One of the mysteries of the English language finally explained.
1A strong-smelling hairy plant of the mint family, with a tradition of use in medicine.
Two species in the family Labiatae: white horehound (Marrubium vulgare), a widely distributed plant traditionally used as a medicinal herb, and black horehound (Ballota nigra), a Eurasian plant that has become naturalized in North America and was formerly reputed to cure the bite of a mad dog
- ‘One of my favorites is horehound, a robust plant that is nearly indestructible and produces clusters of small white flowers that draw tiny flies like magnets.’
- ‘Marsh fern, water horehound, spotted touch-me-not, great water dock, and lake sedge live on the soupy mudflats.’
- ‘The invasion of weeds such as horehound and stemless thistles is a continuing management problem.’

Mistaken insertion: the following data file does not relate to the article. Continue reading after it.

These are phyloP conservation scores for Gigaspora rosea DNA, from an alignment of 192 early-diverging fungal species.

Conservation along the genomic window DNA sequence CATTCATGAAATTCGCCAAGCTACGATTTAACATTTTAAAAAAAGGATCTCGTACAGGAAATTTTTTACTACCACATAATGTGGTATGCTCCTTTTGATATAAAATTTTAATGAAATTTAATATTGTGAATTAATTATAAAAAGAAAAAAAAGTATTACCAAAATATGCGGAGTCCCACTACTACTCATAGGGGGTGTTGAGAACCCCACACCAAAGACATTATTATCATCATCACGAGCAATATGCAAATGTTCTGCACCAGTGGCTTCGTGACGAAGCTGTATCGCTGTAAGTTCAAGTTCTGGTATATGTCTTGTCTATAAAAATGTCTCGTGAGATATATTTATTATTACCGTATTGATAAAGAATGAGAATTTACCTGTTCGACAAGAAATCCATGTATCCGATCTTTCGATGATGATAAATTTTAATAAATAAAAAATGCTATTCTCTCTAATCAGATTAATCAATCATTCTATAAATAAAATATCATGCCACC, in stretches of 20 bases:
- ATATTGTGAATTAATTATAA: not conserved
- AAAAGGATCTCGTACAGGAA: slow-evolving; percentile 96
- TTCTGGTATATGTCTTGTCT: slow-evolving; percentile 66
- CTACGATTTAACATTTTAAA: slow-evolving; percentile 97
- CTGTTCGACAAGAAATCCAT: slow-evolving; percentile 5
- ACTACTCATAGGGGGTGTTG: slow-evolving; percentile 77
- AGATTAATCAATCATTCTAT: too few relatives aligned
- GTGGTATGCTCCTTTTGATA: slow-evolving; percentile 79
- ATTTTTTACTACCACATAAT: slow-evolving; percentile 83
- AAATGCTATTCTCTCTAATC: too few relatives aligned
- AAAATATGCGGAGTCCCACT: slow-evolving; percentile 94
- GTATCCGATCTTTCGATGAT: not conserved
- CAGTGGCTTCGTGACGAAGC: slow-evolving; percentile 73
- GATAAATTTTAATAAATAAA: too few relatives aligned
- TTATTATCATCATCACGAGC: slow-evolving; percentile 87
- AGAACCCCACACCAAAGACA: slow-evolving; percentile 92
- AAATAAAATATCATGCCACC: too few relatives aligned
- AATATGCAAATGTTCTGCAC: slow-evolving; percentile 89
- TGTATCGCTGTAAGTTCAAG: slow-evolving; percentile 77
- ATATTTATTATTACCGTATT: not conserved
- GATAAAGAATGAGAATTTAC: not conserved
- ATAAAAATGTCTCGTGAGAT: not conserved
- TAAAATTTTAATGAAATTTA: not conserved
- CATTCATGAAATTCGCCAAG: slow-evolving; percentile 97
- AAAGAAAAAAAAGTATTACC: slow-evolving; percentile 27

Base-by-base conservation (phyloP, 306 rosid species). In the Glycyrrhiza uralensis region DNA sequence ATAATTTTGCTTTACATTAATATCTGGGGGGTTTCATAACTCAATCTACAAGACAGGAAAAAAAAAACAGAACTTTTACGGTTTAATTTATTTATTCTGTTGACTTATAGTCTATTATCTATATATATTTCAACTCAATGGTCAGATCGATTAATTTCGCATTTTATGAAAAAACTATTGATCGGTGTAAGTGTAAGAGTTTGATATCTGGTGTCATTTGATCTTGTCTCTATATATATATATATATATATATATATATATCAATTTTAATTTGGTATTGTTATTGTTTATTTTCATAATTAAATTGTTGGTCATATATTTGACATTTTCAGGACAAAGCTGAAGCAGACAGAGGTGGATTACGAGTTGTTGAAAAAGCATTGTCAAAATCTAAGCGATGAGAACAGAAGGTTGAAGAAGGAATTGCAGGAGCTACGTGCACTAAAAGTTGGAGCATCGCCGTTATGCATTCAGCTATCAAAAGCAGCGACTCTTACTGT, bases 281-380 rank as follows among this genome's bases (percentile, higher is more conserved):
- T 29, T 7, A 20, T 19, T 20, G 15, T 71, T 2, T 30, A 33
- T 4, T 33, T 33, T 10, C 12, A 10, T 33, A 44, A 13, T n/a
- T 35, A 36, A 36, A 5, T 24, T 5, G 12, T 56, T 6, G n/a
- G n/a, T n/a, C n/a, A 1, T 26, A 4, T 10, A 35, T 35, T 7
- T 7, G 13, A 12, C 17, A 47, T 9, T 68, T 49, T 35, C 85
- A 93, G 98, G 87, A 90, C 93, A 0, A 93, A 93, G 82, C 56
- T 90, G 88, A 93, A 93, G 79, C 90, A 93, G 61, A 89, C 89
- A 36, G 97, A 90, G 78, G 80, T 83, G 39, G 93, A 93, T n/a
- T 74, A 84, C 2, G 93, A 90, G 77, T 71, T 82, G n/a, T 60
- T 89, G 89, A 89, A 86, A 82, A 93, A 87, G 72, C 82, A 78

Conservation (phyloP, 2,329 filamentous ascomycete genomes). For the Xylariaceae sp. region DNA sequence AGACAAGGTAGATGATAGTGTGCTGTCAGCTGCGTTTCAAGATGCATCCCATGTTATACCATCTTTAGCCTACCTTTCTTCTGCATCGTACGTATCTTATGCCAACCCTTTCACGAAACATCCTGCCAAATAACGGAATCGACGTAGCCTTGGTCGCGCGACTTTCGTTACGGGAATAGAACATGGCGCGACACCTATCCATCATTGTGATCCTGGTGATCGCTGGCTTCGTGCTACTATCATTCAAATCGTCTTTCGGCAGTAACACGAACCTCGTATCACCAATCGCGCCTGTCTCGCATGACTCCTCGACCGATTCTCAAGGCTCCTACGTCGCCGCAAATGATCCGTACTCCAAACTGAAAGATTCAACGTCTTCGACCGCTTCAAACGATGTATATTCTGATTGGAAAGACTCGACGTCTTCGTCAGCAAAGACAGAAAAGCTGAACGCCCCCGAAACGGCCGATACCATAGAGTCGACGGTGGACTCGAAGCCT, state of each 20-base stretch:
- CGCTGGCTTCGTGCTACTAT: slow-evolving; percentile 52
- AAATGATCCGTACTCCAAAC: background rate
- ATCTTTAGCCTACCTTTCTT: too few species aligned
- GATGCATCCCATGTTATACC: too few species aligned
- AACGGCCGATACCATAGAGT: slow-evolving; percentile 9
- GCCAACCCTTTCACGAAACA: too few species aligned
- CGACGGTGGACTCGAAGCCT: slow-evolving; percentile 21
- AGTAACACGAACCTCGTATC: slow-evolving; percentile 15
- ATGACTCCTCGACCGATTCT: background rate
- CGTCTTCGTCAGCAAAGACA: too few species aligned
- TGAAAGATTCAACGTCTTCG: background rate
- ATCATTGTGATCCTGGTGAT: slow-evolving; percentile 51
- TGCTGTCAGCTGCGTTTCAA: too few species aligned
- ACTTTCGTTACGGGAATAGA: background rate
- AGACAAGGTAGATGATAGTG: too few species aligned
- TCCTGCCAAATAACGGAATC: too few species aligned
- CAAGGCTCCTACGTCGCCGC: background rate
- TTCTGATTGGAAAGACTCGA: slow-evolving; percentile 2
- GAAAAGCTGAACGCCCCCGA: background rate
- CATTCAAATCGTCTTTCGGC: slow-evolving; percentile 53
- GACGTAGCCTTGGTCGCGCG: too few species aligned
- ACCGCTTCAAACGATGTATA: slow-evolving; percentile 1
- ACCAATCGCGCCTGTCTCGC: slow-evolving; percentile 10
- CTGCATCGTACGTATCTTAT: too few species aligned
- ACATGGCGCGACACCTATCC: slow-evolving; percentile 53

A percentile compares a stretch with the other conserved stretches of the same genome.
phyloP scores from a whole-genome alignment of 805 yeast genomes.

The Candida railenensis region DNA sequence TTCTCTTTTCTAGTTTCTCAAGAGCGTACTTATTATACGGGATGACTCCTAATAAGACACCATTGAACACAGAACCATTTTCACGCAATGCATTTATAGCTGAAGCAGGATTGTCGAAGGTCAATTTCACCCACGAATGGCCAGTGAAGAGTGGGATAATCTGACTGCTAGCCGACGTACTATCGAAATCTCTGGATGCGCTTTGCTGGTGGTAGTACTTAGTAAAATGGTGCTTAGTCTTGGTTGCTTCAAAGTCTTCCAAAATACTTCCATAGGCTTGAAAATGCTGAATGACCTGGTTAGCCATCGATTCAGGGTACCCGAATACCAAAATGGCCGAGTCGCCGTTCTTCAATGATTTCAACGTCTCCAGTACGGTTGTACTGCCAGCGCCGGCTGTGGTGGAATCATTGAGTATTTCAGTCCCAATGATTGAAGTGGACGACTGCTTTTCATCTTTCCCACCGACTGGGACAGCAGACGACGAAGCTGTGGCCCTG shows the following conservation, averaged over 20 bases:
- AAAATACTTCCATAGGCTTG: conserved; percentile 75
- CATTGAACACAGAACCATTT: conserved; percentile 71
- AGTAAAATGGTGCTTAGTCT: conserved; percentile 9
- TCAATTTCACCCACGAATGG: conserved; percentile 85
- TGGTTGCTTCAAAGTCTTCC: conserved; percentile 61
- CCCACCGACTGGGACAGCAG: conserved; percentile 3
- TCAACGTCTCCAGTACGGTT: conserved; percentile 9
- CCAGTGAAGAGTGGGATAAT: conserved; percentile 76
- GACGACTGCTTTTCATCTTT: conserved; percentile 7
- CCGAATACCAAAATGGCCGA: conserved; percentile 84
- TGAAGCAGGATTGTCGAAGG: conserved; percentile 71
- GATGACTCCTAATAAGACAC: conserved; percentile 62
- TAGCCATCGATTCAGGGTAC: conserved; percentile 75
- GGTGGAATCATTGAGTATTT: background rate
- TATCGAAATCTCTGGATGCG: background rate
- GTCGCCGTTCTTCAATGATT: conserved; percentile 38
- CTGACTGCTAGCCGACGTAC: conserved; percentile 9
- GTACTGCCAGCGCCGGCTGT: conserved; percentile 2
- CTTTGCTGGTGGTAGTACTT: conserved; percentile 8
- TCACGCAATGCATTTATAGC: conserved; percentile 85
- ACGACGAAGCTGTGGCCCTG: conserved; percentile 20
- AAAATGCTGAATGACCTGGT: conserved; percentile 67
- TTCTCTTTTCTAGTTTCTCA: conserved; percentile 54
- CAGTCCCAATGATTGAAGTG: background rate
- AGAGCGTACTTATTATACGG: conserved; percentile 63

- ‘The herb garden shows off plants used in cooking, including several varieties of oregano, sage, and thyme to garlics and horehounds.’
- ‘Other herbs that might be used in tea or syrup to treat cough include horehound, sage and thyme.’
- 1.1 The bitter aromatic juice of white horehound, used especially in the treatment of coughs and colds.
- ‘The old standby is hard candy made with horehound, but these herbal drops can be hard to find these days.’
- ‘Ancient Egyptians, Ayurvedic practitioners and Native American healers used horehound, another highly regarded herbal expectorant, as a cough remedy.’
- ‘Having tasted a decoction of horehound prepared by an herbalist friend, I find myself wondering if the Navajo name actually doesn't describe the look and color of the face of the herbalist's patient!’
- ‘Overtly medicinal ingredients, such as horehound, wintergreen, and liquorice, turned the confections into cough drops.’
- ‘She recommends the use of psyllium for constipation, aloe for jaundice and horehound for cough.’
Old English hāre hūne, from hār (see hoar) + hūne, the name of the white horehound, also applied to related plants.
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